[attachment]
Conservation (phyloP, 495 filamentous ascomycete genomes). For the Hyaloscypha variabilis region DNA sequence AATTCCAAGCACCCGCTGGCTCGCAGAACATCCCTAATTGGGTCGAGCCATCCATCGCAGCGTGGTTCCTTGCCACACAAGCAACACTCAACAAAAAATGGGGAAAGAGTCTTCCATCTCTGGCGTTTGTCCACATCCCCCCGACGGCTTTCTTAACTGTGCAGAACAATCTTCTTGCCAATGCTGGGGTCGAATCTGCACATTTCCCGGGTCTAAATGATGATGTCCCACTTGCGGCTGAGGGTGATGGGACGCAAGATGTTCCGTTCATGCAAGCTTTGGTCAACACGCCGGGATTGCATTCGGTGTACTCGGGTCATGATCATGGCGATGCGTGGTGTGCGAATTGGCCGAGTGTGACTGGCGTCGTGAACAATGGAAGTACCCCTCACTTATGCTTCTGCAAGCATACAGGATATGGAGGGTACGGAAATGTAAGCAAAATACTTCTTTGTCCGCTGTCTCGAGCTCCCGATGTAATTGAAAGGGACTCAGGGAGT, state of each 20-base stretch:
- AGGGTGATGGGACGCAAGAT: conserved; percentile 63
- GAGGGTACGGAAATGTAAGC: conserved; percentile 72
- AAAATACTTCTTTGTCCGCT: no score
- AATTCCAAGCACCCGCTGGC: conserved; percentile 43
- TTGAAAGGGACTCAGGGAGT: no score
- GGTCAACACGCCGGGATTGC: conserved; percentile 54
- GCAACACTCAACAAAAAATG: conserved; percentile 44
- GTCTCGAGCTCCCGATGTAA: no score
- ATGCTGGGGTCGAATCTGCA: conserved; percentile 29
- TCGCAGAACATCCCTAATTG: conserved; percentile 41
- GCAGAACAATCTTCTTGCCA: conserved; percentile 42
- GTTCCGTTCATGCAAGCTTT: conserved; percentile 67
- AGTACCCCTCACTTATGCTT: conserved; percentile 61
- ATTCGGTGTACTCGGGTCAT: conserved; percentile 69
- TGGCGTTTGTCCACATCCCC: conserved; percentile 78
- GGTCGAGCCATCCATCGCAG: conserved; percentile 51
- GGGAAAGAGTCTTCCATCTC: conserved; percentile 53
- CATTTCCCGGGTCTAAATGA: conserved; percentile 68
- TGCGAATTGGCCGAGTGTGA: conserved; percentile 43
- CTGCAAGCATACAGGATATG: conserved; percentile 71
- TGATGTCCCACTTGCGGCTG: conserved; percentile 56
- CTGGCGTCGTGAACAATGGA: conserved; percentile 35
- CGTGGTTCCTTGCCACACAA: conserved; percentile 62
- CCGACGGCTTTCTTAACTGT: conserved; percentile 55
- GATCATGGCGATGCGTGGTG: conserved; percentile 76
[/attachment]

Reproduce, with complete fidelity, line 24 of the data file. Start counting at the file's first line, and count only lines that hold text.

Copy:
- CGTGGTTCCTTGCCACACAA: conserved; percentile 62